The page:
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J Public Health Med. 2001 Mar;23(1):40-6.

Why do we continue to use standardized mortality ratios for small area comparisons?

Author information

  • 1SmithKline Beecham Pharmaceuticals, Harlow.

Erratum in

  • J Public Health Med. 2006 Dec;28(4):399.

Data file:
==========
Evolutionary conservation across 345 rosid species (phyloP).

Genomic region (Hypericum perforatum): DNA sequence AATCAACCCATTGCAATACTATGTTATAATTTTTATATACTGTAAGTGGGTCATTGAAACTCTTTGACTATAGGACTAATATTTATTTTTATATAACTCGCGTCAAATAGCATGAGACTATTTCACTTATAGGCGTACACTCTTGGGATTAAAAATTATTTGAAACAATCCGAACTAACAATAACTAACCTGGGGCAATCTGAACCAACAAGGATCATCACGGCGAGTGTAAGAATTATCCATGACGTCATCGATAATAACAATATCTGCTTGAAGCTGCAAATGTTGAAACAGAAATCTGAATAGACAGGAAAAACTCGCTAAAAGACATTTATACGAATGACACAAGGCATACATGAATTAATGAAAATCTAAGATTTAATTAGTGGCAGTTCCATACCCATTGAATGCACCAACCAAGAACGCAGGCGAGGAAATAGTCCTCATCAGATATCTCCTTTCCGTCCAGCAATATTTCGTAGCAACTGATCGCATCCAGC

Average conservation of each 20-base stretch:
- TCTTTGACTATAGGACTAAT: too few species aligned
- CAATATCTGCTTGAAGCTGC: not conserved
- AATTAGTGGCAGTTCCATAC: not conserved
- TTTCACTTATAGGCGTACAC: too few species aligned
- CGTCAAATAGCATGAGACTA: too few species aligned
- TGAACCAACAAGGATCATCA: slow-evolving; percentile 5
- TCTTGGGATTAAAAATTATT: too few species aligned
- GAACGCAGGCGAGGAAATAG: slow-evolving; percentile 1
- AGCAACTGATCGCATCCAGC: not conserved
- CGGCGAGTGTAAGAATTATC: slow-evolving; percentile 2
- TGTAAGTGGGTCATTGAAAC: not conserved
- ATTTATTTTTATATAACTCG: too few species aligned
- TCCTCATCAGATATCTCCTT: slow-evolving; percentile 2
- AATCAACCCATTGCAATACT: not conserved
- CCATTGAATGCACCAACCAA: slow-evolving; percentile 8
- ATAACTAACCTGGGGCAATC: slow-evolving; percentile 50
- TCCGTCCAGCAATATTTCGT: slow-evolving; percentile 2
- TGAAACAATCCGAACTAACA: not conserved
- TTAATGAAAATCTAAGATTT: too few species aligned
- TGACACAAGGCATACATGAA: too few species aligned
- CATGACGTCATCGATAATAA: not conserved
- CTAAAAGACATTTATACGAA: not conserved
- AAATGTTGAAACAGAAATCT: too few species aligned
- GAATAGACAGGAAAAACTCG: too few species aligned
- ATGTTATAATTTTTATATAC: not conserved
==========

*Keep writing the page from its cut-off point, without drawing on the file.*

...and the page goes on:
Public health practitioners are often faced with the necessity to compare the mortality experience of different geographical areas. Indirect standardization, producing a 'standardized mortality ratio' (SMR) is the most commonly used technique for doing this. However, as we show, indirect standardization is inappropriate for such comparisons, as SMRs for different geographical areas have different denominators. The fact that indirect standardization is usually chosen for this type of comparison is probably based on two beliefs: (1) that direct standardization yields only a rate rather than a more easily interpreted ratio or index; (2) that direct standardization cannot be carried out in many cases because the sub-group specific mortality rates in the groups to be compared are not available or, in at least some age classes, are based upon such small numbers as to be completely unreliable. In this paper we show that a simple index (the comparative mortality figure) can be calculated from the directly standardized rate in most cases. Using a comparison of the overall mortality experience of electoral wards in Sheffield between 1980 and 1987 we demonstrate also that the advantage gained by the smaller standard error of the SMR is outweighed by the bias inherent in its construction. We recommend that the SMR is used only when absolutely necessary, that is, in the rare circumstance when data are not available for the calculation of age- and sex-specific subgroup rates in the study population.

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